Two ad agency executives claim that Amazon is looking to offer placements on the Kindle Fire's welcome screen. For $600,000, agencies will receive a two-month run-time and cover both the front page ad and inventory from Amazon's "Special Offers" product. Those willing to shell out a meaty $1 million will get even more inventory and be part of Amazon's public relations push.
As seen with other Kindle units, ad-supported models display full-screen ads -- aka sponsored screensavers -- when users power the device down into "sleep" mode. The ad is then reduced to a small banner stretched across the bottom of the screen once the user "wakes" the eReader. These devices are far cheaper than the ad-free versions, but run the risk of causing "spots" on the screen caused by fragments of an ad that couldn't be erased (at least on the baseline Kindle).
So far it's not clear if these advertisements will work the same way on the Kindle Fire. It's also unknown whether Amazon plans to roll out ad-supported version of its current Kindle Fire this summer, or wait until the 2nd-generation tablet arrives this fall. Both ad executives said they actually declined to participate in the program, and considering the steep price, Amazon may have a hard time getting the ad-supported Kindle Fire off the ground.
According to the execs, they turned down Amazon's proposal because the online retailer couldn't guarantee the number of tablets that the welcome-screen ads will reach -- Amazon still wasn't sure if it would begin the program with devices that have already been purchased, or new models. There was also concern about the overall consumer experience, especially if current Kindle Fire tablets begin sporting ads after showing a blank welcome screen since November 2011.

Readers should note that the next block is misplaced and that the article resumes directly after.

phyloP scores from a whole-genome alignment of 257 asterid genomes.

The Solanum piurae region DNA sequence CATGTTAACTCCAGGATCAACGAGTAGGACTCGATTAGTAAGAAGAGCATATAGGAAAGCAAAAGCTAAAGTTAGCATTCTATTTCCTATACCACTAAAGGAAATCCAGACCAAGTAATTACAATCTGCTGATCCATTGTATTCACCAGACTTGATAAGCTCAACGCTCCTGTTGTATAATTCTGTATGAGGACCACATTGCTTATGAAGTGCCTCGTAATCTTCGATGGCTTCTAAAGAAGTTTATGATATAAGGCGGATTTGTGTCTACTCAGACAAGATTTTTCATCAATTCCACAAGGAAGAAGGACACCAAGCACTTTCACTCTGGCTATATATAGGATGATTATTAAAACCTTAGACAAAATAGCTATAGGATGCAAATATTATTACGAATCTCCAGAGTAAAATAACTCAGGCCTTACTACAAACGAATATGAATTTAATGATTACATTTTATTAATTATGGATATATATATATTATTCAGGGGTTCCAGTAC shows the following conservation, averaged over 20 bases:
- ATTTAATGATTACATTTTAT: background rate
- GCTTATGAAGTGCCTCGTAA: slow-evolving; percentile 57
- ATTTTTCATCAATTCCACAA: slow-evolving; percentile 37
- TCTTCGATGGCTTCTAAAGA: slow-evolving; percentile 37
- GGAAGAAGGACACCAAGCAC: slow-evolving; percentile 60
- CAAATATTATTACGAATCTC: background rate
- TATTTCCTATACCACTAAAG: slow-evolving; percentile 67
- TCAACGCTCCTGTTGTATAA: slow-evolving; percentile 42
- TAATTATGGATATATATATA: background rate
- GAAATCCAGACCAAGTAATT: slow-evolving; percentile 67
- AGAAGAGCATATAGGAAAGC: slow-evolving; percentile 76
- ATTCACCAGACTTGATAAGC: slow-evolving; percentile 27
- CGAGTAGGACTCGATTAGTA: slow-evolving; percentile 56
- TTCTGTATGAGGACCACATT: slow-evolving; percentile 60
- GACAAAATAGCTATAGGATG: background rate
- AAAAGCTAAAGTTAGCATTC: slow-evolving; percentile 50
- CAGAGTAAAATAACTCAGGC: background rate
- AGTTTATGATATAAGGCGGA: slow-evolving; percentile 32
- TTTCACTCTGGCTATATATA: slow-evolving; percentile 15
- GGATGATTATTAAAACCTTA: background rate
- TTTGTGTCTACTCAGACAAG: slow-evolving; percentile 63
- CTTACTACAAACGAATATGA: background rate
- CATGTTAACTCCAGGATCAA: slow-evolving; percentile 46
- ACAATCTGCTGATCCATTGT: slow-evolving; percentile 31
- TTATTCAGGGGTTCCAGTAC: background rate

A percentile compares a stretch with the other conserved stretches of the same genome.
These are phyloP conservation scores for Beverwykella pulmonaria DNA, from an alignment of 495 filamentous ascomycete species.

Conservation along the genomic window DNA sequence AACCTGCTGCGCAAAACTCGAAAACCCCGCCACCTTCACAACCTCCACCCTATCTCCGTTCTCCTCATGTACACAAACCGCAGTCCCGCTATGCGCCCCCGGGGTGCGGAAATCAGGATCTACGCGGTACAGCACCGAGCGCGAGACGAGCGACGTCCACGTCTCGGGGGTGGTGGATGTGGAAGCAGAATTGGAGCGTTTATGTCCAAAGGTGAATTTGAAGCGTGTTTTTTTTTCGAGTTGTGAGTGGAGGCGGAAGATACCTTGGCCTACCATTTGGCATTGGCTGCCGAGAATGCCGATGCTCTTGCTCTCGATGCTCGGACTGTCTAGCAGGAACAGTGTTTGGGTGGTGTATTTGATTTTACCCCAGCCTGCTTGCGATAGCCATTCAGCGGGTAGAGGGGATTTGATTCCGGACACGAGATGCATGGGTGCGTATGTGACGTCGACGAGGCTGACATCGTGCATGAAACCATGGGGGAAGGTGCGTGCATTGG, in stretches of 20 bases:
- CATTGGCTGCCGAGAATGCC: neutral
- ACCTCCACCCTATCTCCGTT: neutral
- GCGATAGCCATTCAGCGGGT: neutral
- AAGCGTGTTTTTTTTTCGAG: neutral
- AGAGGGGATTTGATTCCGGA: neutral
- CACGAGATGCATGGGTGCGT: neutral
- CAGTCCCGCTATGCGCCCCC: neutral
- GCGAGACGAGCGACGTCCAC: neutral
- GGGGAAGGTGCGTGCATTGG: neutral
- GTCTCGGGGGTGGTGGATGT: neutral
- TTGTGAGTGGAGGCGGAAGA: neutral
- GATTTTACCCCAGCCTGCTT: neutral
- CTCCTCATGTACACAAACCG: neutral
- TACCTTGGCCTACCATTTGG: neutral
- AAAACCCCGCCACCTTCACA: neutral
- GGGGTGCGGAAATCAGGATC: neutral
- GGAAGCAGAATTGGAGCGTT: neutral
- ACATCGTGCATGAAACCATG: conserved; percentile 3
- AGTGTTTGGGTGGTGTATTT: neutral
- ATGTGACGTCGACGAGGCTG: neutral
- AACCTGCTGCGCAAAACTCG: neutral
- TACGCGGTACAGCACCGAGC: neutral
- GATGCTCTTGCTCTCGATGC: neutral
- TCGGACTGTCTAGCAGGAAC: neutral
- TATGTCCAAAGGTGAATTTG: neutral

"You're already paying a premium for the product and then having that unexpected ad experience makes for a worse consumer experience," one of the execs said. "There needs to be a value exchange."
AdAge reports that Amazon's pricing is similar to Apple's iAd network which places ads within apps on iPhones and iPads. When the network first launched, Apple was asking for $1 million-minimum deals. But over time Apple reduced that requirement several times down to the current $100,000 asking price. Industry sources believe that Amazon is currently building a direct competitor to iAd.
"It's kind of an expensive buy to not get a guaranteed audience and measurement," one of the execs said, referring to the uncertainty of ad-supported screens. "It doesn't comply with a lot of our necessary planning rigor."
While an ad-supported Kindle Fire would be ideal for individuals seeking a tablet but still can't afford the $199 pricetag, it's troublesome to learn that ads could be injected onto the welcome screens of already-purchased devices. Amazon could easily say this was the plan all along, justifying the $199 pricepoint. But that might cause a nasty consumer backlash, so the chances of slipping ads onto the current already-sold welcome screens seems a little insane at this point.